The 2008 NAAQS will remain in place and the reconsidered draft final rule will be withdrawn. But because the 2008 NAAQS were never fully implemented while EPA reconsidered the standards, EPA must complete the implementation process prior to enforcing the 0.075 ppm standard. To do so, it must issue initial area designations of attainment, nonattainment, and unclassifiable areas across the nation. States must then develop and submit state implementation plans outlining how compliance with the 2008 NAAQS will be achieved.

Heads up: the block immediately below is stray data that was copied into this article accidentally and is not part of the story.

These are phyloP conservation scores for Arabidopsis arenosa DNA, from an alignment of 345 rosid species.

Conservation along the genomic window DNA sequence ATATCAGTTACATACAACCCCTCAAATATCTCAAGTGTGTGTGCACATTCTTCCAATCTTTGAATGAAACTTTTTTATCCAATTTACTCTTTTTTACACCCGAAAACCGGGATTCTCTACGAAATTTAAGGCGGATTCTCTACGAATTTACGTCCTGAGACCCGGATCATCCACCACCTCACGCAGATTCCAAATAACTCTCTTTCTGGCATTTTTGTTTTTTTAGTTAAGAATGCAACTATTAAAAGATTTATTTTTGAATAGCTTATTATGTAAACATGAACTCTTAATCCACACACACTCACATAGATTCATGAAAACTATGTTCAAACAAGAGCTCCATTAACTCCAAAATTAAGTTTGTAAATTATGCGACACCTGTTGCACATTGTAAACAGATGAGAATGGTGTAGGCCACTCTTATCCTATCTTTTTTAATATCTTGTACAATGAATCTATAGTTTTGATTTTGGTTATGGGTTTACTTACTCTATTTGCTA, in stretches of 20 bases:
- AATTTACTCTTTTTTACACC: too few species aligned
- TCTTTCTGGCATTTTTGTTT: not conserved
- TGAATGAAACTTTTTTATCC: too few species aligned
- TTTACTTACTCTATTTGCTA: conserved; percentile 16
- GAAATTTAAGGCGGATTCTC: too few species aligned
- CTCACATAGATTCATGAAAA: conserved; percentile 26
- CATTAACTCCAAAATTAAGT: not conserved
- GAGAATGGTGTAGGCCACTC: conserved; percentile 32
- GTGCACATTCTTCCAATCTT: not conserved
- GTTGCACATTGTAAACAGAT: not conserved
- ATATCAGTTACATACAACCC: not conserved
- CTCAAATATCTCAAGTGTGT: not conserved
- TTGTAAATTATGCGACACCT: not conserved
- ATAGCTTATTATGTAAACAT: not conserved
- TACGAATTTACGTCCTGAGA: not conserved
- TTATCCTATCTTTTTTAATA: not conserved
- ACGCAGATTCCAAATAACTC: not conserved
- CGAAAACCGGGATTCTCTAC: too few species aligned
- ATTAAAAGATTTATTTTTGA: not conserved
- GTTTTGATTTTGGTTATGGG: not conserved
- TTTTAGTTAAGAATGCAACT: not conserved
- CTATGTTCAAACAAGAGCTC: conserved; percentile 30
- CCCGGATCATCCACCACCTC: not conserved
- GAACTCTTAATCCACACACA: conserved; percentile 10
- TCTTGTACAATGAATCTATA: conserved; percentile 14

In a recent hearing on September 22, 2011 EPA Administrator Lisa Jackson informed the House Energy & Commerce's oversight panel that EPA plans to implement the 2008 NAAQS. That same day, EPA issued a memorandum to its Air Division Directors outlining its plan to expedite the implementation process. States already submitted their suggested designations to EPA in 2009. According to EPA, the existing 2008-2010 ozone air quality data indicate that 52 areas will exceed the 2008 NAAQS of 0.075 ppm, although the majority of those areas will be considered marginal and expected to achieve attainment within three years. EPA plans to respond to states' designations this fall, finalize initial designations in 2012, and expedite a rulemaking outlining the implementation requirements for the 2008 NAAQS in the "very near future." Meanwhile, the new ozone primary and secondary standards are expected in 2014, in response to a scientific review already underway. But the ongoing Ozone NAAQS litigation may result in a consent agreement to expedite these new NAAQS.